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R.C. Sherriff, author of Journey's End, the most famous play of the Great War, saw all his frontline service with the 9th Battalion East Surrey Regiment. This intense experience profoundly affected his writing and, through his play, it continues to have a powerful influence on our understanding of the conflict. Yet the story of his battalion has never been told in full until now. In The Journey's End Battalion, Michael Lucas gives a vivid account of its history. Using official and unofficial sources, diaries, letters, and British and German wartime records, he describes the individuals who served in it and the operations they took part in. He identifies the inspiration for Journeys End and considers how Sherriff delved into his experiences and those of his fellow soldiers in order to create his drama. So not only does the book shed new light on the wartime career of R.C. Sherriff, but it is a valuable record of the operation of a British battalion on the Western Front during the Great War.

As featured in

Stand To! Journal of the Western Front Association

Want to know more about 9th Battalion, East Surrey Regiment?

9th Battalion, East Surrey Regiment

during the Great War 1914-1918.

  • Broad Walter James. Pte. (d.10th Oct 1917)
  • Clark DSO MC.. Charles Alfred. Mjr.
  • Corley William Raymond. 2nd.Lt. (d.27th Mar 1918)
  • Gillman Richard Joseph. Cpl. (d.13th Jun 1917)
  • Hartley Richard Rutland. Pte. (d.3rd Sept 1916)
  • Jennings Walter Charles. Pte. (d.24th Jun 1917)
  • Martin Frank William. Pte. (d.16th October 1918)
  • McNamara VC.. John. Cpl. (d.16th Oct 1918)
  • Noe John Thomas. Pte.
  • O'Connell Jeremiah. Pte. (d.6th Oct 1916)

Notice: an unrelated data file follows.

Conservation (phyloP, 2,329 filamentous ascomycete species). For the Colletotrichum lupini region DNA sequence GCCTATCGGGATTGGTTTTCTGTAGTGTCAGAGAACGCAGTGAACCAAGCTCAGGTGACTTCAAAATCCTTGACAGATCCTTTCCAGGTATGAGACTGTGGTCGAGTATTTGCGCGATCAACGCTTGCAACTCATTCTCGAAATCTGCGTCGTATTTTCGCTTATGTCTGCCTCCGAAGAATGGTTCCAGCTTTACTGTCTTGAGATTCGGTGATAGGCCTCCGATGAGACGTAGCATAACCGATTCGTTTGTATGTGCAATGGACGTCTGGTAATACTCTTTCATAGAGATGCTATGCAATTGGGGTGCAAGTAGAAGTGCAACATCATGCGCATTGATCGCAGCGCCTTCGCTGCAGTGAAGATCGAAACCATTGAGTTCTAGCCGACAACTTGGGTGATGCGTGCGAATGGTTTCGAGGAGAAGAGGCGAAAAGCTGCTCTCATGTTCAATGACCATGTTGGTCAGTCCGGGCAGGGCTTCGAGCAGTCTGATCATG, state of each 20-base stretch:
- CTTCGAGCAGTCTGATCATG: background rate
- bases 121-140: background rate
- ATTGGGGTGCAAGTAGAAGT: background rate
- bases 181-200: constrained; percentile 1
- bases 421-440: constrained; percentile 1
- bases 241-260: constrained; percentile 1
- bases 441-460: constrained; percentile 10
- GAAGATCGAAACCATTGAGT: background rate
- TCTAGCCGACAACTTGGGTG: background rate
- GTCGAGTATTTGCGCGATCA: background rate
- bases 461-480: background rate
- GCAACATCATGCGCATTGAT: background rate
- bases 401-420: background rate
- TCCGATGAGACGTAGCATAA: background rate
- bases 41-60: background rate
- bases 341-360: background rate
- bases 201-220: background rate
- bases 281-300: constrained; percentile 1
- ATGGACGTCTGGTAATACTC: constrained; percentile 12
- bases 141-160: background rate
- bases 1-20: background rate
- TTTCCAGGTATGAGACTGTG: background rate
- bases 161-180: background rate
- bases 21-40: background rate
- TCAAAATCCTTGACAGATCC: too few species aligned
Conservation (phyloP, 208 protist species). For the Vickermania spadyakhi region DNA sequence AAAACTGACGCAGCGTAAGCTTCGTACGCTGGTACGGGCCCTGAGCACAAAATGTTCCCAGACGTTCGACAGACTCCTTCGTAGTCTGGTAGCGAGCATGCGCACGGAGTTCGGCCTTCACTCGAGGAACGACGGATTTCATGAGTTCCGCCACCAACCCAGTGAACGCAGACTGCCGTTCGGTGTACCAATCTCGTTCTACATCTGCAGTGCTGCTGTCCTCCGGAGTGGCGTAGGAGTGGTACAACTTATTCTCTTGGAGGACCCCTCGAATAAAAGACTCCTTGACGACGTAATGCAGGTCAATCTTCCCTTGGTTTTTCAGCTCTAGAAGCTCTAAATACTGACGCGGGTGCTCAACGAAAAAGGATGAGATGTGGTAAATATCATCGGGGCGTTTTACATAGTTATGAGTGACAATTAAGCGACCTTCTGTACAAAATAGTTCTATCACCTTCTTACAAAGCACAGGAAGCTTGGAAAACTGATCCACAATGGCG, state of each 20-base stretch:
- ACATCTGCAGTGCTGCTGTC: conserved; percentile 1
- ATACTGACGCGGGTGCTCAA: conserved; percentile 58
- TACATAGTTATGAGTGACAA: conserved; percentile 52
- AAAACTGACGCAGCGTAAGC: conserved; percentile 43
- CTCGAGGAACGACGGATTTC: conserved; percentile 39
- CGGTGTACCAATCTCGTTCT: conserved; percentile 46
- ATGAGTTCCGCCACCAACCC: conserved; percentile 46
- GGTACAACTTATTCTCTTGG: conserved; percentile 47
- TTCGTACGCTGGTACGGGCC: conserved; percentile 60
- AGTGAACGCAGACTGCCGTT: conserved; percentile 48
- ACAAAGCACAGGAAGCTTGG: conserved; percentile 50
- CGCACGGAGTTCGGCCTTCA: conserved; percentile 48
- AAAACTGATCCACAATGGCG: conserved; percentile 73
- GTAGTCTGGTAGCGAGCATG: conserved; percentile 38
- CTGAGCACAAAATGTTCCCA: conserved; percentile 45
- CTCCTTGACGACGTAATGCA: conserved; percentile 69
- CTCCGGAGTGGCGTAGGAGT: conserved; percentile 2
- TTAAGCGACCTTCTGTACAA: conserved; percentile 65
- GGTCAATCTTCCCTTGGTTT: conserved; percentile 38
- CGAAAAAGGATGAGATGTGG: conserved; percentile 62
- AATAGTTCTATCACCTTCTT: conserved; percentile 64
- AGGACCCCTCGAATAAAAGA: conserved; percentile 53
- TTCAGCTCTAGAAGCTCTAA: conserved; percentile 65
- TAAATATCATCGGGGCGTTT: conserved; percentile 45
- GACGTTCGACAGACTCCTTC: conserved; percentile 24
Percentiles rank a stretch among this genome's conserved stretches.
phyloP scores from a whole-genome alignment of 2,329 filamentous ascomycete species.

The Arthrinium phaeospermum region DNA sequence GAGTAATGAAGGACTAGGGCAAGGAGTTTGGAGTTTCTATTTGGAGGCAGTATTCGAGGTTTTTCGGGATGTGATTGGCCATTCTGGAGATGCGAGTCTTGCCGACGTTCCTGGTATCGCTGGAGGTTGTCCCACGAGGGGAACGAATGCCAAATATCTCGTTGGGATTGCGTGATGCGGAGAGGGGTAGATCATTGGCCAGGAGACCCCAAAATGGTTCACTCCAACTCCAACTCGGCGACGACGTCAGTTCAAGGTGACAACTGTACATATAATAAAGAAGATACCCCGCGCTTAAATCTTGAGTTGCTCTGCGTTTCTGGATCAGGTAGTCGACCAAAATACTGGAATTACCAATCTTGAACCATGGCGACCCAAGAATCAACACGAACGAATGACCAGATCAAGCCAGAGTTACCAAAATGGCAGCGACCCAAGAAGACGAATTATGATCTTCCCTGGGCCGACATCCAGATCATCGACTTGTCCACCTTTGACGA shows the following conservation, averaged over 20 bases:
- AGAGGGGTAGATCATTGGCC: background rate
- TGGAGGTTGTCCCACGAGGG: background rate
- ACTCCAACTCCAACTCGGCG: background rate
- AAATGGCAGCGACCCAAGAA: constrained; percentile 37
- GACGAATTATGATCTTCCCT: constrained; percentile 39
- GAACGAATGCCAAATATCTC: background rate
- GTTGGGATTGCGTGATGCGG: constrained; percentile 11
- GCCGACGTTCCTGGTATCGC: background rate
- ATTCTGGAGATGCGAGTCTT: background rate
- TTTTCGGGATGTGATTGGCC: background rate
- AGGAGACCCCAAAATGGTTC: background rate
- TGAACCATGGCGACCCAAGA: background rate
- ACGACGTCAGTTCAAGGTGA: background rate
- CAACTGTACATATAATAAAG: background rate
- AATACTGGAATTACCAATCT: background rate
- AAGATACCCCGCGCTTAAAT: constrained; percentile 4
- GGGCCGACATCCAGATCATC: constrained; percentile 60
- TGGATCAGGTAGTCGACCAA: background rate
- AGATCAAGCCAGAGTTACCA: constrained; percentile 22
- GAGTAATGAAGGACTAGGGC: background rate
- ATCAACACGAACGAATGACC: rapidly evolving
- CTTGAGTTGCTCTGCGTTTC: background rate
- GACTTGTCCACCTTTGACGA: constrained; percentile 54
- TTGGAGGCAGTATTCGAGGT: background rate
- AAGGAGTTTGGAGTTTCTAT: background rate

• Picton MC.. James Allanson. Lt. (d.23rd July 1917)
  • Stanbury George Wyndham . Cpl.
  • Wardell John. Pte. (d.16th October 1918)
  • Warters Sydney Arthur. Pte.
  • Weed James Thomas. Pte (d.18th Jun 1917)
  • Wiggins William Thomas. Pte. (d.16th Aug 1916)
  • Young Allen George. Pte. (d.3rd September 1916)

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Killed or Captured

At 1:00am the East Surreys had withdrawn from their positions, between Hattencourt and Hallu. As the History of the 8/West Kents noted:

‘the withdrawal had to be done with great care. It took a long time creeping, section by section, along the grass border of the village road, out beyond the village, until it was safe to march in column of route on the road itself. The withdrawal was made in perfect order, without casualties and we took up positions at Hallu by 3:30am.’

The Battalion took its place in trenches which had, in 1916, been the old German front line. The position ‘did not inspire us with a great deal of hope’.

As early as 7:45am, the Entrenching Battalion on the East Surreys’ right (the West Kents were to their left) reported to Brigade that there was a gap of several miles in the line between the Brigade and the French on their right, and the enemy were advancing in large numbers. They were told to withdraw fighting to the Rouvroy-Rozieres line.

At the same time a message was sent to the East Surreys that their right flank had given way, and the Entrenching battalion withdrawn. 15 minutes later another message reported that the trench just 30 yards in front was now full of Germans, and a ‘great deal of machine gun firing’ ensued, with many casualties inflicted. The Battalion was holding a front of almost 1400 yards, and beat back the Germans time and again.

Shortly afterwards, 73 Brigade, on the left flank was forced to withdraw from its position on the Brigade’s left, leaving the West Kents and the East Surreys in line ‘with both flanks in the air’. The West Kents informed the East Surreys that they were proceeding to withdraw, by platoons, from the left, and ‘an orderly retirement commenced’.

But as the East Surrey Diary noted, they were:

‘determined to hold on at all costs, and would not withdraw. Under Major C A Clark’s command, defensive flanks were at once formed and still we held the enemy back, against terrific odds. The Battalion continued the great stand against overwhelming numbers, every officer and man fighting to the last, until 9:30am when it was completely surrounded.’

Clark’s indomitablility was later recalled by Private Eatwell (as quoted by Michael Lucas):

‘[Major Clark] said: “We have nothing on our flanks, and there are no supports behind. You will either be killed or captured before the morning is out. Stick it out for the honour of the Regiment.’